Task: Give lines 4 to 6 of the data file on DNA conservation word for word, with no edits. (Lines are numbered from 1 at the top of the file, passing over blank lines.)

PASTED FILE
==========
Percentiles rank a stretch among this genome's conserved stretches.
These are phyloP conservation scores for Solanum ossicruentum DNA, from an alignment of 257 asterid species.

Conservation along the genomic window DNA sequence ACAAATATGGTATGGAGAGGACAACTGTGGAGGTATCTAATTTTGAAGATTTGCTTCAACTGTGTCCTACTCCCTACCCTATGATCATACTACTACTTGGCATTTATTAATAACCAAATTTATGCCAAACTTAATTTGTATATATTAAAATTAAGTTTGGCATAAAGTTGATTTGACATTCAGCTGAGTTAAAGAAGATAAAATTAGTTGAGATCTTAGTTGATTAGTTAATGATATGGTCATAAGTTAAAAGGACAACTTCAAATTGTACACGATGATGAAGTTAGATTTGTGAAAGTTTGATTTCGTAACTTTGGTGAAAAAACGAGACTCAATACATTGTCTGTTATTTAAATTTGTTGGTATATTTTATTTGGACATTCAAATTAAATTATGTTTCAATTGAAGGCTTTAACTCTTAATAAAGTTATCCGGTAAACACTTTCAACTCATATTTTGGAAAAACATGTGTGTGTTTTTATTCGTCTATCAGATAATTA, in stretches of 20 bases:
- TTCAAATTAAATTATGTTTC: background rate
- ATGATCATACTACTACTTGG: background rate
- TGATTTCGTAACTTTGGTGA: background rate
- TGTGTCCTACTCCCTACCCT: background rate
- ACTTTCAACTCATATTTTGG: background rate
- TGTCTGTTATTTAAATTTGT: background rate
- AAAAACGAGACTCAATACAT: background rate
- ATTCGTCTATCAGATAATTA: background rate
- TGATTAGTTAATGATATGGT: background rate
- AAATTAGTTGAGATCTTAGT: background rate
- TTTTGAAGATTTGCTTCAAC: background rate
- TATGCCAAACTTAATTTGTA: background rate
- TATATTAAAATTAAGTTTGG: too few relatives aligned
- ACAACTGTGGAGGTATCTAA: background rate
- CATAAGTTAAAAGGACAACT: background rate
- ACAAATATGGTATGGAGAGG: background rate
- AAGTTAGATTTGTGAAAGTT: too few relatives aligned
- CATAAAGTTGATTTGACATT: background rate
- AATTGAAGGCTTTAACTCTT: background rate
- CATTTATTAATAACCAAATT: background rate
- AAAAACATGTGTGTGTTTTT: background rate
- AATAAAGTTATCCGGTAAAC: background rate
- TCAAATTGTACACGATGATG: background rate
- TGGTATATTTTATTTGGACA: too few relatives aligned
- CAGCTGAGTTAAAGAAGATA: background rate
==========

- TTCAAATTAAATTATGTTTC: background rate
- ATGATCATACTACTACTTGG: background rate
- TGATTTCGTAACTTTGGTGA: background rate